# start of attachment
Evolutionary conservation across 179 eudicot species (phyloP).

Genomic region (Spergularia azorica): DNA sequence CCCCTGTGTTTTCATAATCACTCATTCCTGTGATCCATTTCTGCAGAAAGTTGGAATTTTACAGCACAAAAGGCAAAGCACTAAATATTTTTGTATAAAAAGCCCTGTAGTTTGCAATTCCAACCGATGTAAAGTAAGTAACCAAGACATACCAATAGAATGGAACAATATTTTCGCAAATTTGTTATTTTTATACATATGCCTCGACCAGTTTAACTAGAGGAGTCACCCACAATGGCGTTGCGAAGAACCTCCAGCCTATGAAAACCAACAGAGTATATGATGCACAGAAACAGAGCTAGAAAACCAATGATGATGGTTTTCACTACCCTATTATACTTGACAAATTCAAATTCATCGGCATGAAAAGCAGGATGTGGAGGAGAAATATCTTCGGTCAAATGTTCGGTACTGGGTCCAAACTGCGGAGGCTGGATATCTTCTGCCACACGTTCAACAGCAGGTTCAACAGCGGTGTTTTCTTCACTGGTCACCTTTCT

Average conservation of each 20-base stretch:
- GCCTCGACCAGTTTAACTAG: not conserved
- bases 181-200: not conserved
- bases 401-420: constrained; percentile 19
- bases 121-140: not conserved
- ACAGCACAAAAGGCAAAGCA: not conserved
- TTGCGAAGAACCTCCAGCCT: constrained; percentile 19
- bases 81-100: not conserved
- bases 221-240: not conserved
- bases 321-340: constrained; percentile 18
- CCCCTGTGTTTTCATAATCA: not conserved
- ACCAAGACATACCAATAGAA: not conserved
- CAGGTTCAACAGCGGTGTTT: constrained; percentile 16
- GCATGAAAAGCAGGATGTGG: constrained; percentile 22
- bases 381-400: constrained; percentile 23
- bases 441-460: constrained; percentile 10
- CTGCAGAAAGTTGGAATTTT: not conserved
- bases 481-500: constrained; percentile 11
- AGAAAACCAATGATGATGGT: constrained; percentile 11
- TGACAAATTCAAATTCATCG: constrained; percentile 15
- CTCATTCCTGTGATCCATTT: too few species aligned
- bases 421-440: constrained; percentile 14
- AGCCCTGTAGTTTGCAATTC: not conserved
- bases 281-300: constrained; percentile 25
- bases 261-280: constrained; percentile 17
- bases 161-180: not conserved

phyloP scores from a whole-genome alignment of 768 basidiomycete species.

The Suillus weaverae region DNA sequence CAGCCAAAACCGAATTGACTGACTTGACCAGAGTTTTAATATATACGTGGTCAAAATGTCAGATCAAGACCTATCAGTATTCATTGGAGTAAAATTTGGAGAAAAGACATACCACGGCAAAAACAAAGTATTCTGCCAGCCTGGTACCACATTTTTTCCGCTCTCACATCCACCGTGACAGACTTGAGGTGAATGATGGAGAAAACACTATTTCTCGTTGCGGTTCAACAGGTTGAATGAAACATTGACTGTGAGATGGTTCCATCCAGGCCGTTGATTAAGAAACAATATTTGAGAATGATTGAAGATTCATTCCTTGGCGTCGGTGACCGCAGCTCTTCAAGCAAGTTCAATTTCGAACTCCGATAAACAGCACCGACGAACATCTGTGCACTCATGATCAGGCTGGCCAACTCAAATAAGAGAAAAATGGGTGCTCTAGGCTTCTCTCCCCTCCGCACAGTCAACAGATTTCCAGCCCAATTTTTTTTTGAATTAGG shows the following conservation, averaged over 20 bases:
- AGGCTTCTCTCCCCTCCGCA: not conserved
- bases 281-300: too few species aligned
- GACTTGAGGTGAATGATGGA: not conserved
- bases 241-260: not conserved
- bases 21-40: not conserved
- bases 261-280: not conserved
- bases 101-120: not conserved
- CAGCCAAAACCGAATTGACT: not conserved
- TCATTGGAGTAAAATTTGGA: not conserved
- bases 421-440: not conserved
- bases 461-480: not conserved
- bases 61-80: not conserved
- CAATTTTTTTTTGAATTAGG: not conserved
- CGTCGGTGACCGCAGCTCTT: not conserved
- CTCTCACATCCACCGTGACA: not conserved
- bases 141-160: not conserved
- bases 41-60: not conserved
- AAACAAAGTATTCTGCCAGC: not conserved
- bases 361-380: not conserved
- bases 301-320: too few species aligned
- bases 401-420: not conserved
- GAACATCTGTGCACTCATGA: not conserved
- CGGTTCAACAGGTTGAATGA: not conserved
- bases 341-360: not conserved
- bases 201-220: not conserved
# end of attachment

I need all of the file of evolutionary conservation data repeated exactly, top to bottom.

Evolutionary conservation across 179 eudicot species (phyloP).

Genomic region (Spergularia azorica): DNA sequence CCCCTGTGTTTTCATAATCACTCATTCCTGTGATCCATTTCTGCAGAAAGTTGGAATTTTACAGCACAAAAGGCAAAGCACTAAATATTTTTGTATAAAAAGCCCTGTAGTTTGCAATTCCAACCGATGTAAAGTAAGTAACCAAGACATACCAATAGAATGGAACAATATTTTCGCAAATTTGTTATTTTTATACATATGCCTCGACCAGTTTAACTAGAGGAGTCACCCACAATGGCGTTGCGAAGAACCTCCAGCCTATGAAAACCAACAGAGTATATGATGCACAGAAACAGAGCTAGAAAACCAATGATGATGGTTTTCACTACCCTATTATACTTGACAAATTCAAATTCATCGGCATGAAAAGCAGGATGTGGAGGAGAAATATCTTCGGTCAAATGTTCGGTACTGGGTCCAAACTGCGGAGGCTGGATATCTTCTGCCACACGTTCAACAGCAGGTTCAACAGCGGTGTTTTCTTCACTGGTCACCTTTCT

Average conservation of each 20-base stretch:
- GCCTCGACCAGTTTAACTAG: not conserved
- bases 181-200: not conserved
- bases 401-420: constrained; percentile 19
- bases 121-140: not conserved
- ACAGCACAAAAGGCAAAGCA: not conserved
- TTGCGAAGAACCTCCAGCCT: constrained; percentile 19
- bases 81-100: not conserved
- bases 221-240: not conserved
- bases 321-340: constrained; percentile 18
- CCCCTGTGTTTTCATAATCA: not conserved
- ACCAAGACATACCAATAGAA: not conserved
- CAGGTTCAACAGCGGTGTTT: constrained; percentile 16
- GCATGAAAAGCAGGATGTGG: constrained; percentile 22
- bases 381-400: constrained; percentile 23
- bases 441-460: constrained; percentile 10
- CTGCAGAAAGTTGGAATTTT: not conserved
- bases 481-500: constrained; percentile 11
- AGAAAACCAATGATGATGGT: constrained; percentile 11
- TGACAAATTCAAATTCATCG: constrained; percentile 15
- CTCATTCCTGTGATCCATTT: too few species aligned
- bases 421-440: constrained; percentile 14
- AGCCCTGTAGTTTGCAATTC: not conserved
- bases 281-300: constrained; percentile 25
- bases 261-280: constrained; percentile 17
- bases 161-180: not conserved

phyloP scores from a whole-genome alignment of 768 basidiomycete species.

The Suillus weaverae region DNA sequence CAGCCAAAACCGAATTGACTGACTTGACCAGAGTTTTAATATATACGTGGTCAAAATGTCAGATCAAGACCTATCAGTATTCATTGGAGTAAAATTTGGAGAAAAGACATACCACGGCAAAAACAAAGTATTCTGCCAGCCTGGTACCACATTTTTTCCGCTCTCACATCCACCGTGACAGACTTGAGGTGAATGATGGAGAAAACACTATTTCTCGTTGCGGTTCAACAGGTTGAATGAAACATTGACTGTGAGATGGTTCCATCCAGGCCGTTGATTAAGAAACAATATTTGAGAATGATTGAAGATTCATTCCTTGGCGTCGGTGACCGCAGCTCTTCAAGCAAGTTCAATTTCGAACTCCGATAAACAGCACCGACGAACATCTGTGCACTCATGATCAGGCTGGCCAACTCAAATAAGAGAAAAATGGGTGCTCTAGGCTTCTCTCCCCTCCGCACAGTCAACAGATTTCCAGCCCAATTTTTTTTTGAATTAGG shows the following conservation, averaged over 20 bases:
- AGGCTTCTCTCCCCTCCGCA: not conserved
- bases 281-300: too few species aligned
- GACTTGAGGTGAATGATGGA: not conserved
- bases 241-260: not conserved
- bases 21-40: not conserved
- bases 261-280: not conserved
- bases 101-120: not conserved
- CAGCCAAAACCGAATTGACT: not conserved
- TCATTGGAGTAAAATTTGGA: not conserved
- bases 421-440: not conserved
- bases 461-480: not conserved
- bases 61-80: not conserved
- CAATTTTTTTTTGAATTAGG: not conserved
- CGTCGGTGACCGCAGCTCTT: not conserved
- CTCTCACATCCACCGTGACA: not conserved
- bases 141-160: not conserved
- bases 41-60: not conserved
- AAACAAAGTATTCTGCCAGC: not conserved
- bases 361-380: not conserved
- bases 301-320: too few species aligned
- bases 401-420: not conserved
- GAACATCTGTGCACTCATGA: not conserved
- CGGTTCAACAGGTTGAATGA: not conserved
- bases 341-360: not conserved
- bases 201-220: not conserved